private practice invoices

Whilst raising private practice invoices and receiving payments is, on the surface, relatively straightforward, there are a few key things doctors need to be aware of when raising their invoices. After all, you are not working for free so it is important to ensure you get it right.

  1. BUPA and Vitality do not accept private practice invoices more than six months after the treatment or consultation date. For the best chances of payment from insurers and patients, invoices should be raised within 24 hours.
  2. Ensure you are charging the correct fees. Your self pay fees may be different from your insurance fees,  But each insurer will also pay a different amount.  In addition, the insurers amend their fees on a monthly basis, so ensuring you keep on top of this is vital.  We have come across consultants who have innocently billed insurers for the incorrect fee, the insurers have paid and then several years later the insurer recoups the fees.  It’s worth getting it right at the outset.
  3. Don’t put your home address on your private practice invoice. Do you really want patients knowing this?  If you are invoicing through a limited company or LLP, then you do legally need to include your registered office address and company number, but otherwise use the hospital address. If the registered address of your company is your home address, consider changing this to say your accountant’s address.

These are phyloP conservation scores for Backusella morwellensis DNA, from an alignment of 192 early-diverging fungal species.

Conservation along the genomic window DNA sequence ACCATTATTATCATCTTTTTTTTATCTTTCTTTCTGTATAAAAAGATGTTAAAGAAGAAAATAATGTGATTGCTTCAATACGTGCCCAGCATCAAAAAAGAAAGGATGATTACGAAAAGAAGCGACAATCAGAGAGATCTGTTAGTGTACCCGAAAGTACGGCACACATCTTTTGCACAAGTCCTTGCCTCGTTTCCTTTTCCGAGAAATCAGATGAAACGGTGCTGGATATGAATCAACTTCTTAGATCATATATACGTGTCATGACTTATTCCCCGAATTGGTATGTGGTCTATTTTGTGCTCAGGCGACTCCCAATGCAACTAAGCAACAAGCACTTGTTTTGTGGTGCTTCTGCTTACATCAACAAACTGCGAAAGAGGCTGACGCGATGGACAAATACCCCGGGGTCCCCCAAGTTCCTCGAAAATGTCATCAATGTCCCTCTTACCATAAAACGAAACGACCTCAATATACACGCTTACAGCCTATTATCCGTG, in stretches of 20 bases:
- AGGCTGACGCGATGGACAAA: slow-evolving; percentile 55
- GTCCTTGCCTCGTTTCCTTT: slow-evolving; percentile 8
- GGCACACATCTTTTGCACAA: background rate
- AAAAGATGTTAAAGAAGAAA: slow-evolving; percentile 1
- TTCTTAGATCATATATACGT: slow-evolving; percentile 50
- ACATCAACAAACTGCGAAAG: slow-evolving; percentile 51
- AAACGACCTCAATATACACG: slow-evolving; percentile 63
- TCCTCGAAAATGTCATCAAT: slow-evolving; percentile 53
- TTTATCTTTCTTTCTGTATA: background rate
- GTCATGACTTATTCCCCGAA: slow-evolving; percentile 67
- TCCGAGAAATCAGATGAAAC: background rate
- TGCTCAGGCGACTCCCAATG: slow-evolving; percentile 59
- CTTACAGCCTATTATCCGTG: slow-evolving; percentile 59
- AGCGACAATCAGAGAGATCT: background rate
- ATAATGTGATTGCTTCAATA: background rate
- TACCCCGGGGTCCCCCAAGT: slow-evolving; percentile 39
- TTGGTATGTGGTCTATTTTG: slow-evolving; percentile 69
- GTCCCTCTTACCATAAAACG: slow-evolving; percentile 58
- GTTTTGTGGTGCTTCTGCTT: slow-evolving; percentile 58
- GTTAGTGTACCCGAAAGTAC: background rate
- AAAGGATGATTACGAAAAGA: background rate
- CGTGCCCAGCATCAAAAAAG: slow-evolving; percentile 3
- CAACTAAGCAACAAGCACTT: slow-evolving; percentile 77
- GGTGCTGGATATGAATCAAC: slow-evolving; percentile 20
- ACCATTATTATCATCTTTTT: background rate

4. Review your self pay fees regularly. Are they comparable with your experience, expertise and geography?  Ensure you are charging your worth as we see so many consultants who are not.  Patients select their consultant for a number of reasons, and price is only one of them but usually not the primary one.
  5. If you have a software system, eg PPM, DGL, make sure you are billing the insurers electronically directly through it. There is no need to upload the patient information again on to Healthcode to bill electronically. There are various processes you need to go through to get this in place, but once set up it will make your life much easier.
  6. Timely allocation of payments received, and therefore raising and sending of excess/shortfall letters means you are more likely to receive your fees without issue. If you delay in allocating, this delays the shortfalls being generated and patients are less inclined to pay.
  7. Make sure you have credit card facilities and a phone that is answered for when patients ring to pay. In a recent survey only 66% of telephone calls to medical practices were answered. This is astounding as the practice will not only lose referrals, and new patients, but will also lose out on patients ringing up to pay.
  8. Don’t chase any outstanding invoices yourself as it is difficult to differentiate between the clinical and financial aspects of your practice. It is better to keep the two separate so the lines do not become blurred with patients.

It is a common misconception for doctors to believe that they “can’t afford” a billing company. Obviously, billing company specialists do charge, but at Trust Health we can almost guarantee for consultants doing their billing themselves, they will receive a greater net income even after paying our fees, than they would if they completed their billing themselves.  This is because we are specialists and will collect more of their fees by the end of each year that they do themselves, effectively cancelling out our fees.  In addition, the doctor will then find that he/she has more free time, either to spend clinically seeing more patients, or just giving themselves time to do what they enjoy in life.

Contact Sally Barr on for more information.  We have different levels of services we provide to meet the individual needs of each practice.

Sally Barr
Managing Director
Trust Health